Douglas Adams, author of The Hitchhiker's Guide to the Galaxy (Photo by © Roger Ressmeyer/CORBIS/VCG via Getty Images)

The meaning of laughs

In praise of Douglas Adams, a comedy legend

Artillery Row Books

Ah, Douglas Adams. How do I love thee? Let me count the ways …

Well, we know what they are going to add up to, at least, don’t we?

Other comic authors are famous for creating immortal characters, archetypes even; for cunning, ingenious plots; for lovable milieus; or for a waspish, curt or lugubrious turn of phrase. Some, for an attitude towards women, foreigners or strong drink, that has not survived into the modern era.

But few are remembered for a single, two-digit number — let alone one that purports to be The Answer to Life, the Universe and Everything. If brevity is the soul of wit, well, you can’t get much briefer than that.

Perhaps Joseph Heller — though his specific Catch always felt rather arbitrary, and indeed it was changed from the first draft to avoid confusion with another book. Forty Two, on the other hand, is just right. It is not up for debate. It is the answer, and all that remains is to retro-fit the correct phrasing of the question.

42 — The Wildly Improbable Ideas of Douglas Adams is also the title of a new collection of Adams ephemera that has been occupying my time, thoughts and desk for some weeks. It is a large format, hardback compendium, and it contains vastly more than 42 of everything Adams. School essays; college sketches (both abandoned and performed); Polaroids; rejection slips; Earliest Known Sightings of soon to be iconic concepts — including that number; Post-it notes; annotated scripts and speeches; the finally completed, uninterrupted full length version of Coleridge’s Kubla Khan; hymns to Macintosh computers; curses placed on BBC commissioners; testaments to dark nights of the soul and expressions of daytime despair; and letters to and from friends and fan club crushees.

It contains much that is apocryphal, certainly — but not, I think, wildly inaccurate. It might be a little heavy (physically, for the lap) but if you have installed a decent lavatory lectern you could do an awful lot worse. An Englishman’s loo is his study after all, and that’s what this book deserves.

42, I should emphasise, is not an undiscovered masterpiece. It is not the Black album, the tenth symphony or Smile.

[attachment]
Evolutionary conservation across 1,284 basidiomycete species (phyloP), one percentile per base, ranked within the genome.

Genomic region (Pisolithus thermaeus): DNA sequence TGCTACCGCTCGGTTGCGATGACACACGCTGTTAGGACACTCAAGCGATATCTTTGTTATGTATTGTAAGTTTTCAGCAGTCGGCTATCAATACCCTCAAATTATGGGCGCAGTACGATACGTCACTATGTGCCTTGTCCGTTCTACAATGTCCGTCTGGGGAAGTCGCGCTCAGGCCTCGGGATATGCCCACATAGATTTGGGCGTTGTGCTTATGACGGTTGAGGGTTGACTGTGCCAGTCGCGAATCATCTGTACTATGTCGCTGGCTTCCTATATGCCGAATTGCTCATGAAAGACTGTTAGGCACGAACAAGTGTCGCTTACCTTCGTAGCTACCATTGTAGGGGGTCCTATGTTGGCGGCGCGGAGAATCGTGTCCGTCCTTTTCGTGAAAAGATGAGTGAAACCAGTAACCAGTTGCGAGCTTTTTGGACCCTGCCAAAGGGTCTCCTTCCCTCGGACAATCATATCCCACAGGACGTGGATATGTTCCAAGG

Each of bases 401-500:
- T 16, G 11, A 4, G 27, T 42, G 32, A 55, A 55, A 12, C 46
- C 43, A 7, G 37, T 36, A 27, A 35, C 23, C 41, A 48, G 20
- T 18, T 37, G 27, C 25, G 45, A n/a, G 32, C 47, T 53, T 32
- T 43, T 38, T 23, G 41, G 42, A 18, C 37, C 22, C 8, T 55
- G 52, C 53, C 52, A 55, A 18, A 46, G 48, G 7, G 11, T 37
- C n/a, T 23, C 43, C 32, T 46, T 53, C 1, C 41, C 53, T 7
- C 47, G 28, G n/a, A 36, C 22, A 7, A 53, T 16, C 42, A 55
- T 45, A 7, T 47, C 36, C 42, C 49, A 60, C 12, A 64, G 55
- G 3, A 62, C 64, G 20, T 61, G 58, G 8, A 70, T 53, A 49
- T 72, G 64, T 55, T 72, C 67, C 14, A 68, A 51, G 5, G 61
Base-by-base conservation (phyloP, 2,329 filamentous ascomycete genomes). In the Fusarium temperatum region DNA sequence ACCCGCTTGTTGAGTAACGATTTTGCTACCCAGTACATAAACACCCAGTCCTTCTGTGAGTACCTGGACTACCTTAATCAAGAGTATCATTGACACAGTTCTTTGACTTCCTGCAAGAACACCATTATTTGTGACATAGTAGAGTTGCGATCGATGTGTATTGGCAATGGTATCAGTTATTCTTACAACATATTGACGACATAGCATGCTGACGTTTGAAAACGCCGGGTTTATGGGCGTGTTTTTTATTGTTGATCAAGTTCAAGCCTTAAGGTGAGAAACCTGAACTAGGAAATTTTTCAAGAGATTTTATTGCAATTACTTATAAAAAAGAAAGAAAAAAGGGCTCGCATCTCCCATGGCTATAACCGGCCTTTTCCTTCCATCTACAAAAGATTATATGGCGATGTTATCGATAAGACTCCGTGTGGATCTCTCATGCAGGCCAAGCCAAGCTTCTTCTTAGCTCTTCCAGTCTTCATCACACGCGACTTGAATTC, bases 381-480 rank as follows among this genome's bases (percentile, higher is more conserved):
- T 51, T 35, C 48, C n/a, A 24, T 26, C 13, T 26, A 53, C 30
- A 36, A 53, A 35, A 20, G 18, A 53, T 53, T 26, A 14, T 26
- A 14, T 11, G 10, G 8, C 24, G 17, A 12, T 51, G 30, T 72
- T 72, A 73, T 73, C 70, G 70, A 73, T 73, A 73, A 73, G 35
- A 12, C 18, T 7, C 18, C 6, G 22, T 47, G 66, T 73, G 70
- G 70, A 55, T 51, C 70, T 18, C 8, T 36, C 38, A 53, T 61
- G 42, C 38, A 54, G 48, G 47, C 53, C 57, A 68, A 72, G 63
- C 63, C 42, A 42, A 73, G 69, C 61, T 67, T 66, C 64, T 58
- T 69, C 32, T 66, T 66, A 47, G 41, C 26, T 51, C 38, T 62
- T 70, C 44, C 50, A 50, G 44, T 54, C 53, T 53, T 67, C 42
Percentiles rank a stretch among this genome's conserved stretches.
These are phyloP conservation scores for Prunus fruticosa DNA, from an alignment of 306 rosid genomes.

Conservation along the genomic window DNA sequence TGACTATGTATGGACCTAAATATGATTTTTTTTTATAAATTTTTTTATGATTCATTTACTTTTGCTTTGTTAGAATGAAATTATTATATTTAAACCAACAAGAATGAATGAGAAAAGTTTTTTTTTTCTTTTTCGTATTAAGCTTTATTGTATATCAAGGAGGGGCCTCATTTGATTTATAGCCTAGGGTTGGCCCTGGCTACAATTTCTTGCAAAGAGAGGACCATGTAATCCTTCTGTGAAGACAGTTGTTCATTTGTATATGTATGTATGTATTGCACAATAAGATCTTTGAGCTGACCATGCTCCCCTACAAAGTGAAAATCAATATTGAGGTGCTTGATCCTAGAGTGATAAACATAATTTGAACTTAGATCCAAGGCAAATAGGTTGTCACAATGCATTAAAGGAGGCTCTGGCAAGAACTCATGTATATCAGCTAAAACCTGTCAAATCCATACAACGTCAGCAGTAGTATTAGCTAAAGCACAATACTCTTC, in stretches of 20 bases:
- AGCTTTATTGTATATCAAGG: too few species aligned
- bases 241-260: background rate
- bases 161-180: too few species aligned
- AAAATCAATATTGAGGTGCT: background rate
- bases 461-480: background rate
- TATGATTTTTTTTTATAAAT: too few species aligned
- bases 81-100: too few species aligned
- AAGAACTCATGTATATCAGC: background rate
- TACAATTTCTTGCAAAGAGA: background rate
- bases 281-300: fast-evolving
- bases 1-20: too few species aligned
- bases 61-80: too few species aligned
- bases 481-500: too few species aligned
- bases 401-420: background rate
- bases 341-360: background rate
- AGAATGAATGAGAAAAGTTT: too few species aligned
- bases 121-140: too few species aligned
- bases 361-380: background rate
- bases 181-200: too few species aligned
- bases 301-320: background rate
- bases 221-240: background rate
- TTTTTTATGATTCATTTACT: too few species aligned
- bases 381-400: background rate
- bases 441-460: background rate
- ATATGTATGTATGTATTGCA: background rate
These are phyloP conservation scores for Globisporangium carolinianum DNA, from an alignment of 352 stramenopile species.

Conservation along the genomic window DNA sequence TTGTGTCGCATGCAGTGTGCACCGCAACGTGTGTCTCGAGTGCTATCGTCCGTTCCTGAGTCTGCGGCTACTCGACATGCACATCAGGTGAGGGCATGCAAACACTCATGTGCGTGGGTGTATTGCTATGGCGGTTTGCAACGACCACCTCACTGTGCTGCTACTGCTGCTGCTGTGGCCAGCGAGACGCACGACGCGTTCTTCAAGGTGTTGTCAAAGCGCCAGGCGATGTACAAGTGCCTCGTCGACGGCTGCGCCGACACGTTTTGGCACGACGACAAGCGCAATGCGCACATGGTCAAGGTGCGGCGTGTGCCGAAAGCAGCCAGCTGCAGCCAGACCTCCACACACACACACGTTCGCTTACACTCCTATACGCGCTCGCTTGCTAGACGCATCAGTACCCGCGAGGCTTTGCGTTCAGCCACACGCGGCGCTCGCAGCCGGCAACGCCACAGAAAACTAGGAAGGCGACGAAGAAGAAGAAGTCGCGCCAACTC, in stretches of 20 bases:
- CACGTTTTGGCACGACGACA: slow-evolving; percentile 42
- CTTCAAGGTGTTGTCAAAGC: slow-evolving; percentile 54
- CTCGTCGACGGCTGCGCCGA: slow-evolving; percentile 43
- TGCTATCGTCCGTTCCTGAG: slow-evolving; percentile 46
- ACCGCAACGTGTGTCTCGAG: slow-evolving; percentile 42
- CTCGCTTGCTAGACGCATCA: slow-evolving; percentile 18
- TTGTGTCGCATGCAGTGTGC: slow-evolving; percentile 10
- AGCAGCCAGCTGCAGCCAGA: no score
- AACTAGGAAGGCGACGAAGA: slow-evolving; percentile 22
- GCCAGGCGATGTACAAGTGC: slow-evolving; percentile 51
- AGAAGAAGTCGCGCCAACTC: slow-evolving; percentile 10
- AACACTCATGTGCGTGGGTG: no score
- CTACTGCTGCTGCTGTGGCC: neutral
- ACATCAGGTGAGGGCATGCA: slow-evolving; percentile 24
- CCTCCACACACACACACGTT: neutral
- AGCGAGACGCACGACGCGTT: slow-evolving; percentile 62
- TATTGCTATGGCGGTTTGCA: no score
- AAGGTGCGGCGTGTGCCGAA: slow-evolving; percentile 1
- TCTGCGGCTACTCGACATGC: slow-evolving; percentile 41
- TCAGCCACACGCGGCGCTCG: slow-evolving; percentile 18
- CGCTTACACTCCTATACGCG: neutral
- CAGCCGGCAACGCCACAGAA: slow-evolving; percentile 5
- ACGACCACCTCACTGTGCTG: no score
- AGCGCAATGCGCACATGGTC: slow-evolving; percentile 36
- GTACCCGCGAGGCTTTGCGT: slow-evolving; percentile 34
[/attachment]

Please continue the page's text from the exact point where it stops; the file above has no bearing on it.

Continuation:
It is the comet’s tail, the asteroid belt to the planets that form his legacy. No one should, or will, start here. But anyone who has spent the last two decades missing Adams and his singular talent for tugging on just the right overlooked thread of modern existence, and locating their eternal verities, will not want to miss out.

The sense of familiarity, of half recognising one’s own sub-Footlights endeavours, doodles and dalliances, conflicts and collaborations and other juvenilia is tantalising — before his full and mighty wingspan unfolds, and he begins to soar.

His catalogued debts, especially to Terry Nation (of Doctor Who and Dalek fame) are perhaps the most illuminating elements, outside of the obvious inner circle, the usual seventies suspects.

I walk a slippery rim around a tempting tar-pit of warm, unctuous adoration

If you are a fan, you will want this under the tree this Christmas. For a certain kind of Dad — and, Caitlin Moran assures me, Mum — it is the McCartney lyrics of comedy.

For anyone still with me but in a baffled, Arthur Dent state of mind, never having read the books, I should say that the Adams canon is highly accessible and easily itemised. It comprises: The Meaning of Liff, Last Chance to See, the Dirk Gently books and The Hitch-Hikers Guide to the Galaxy — a trilogy famously in five parts, initially dramatised on Radio 4 and then with various adaptations, but to me always and forever a slim volume with a cheerfully colourful interference pattern cover, that (with apologies for resorting to Liff) actually changed my life.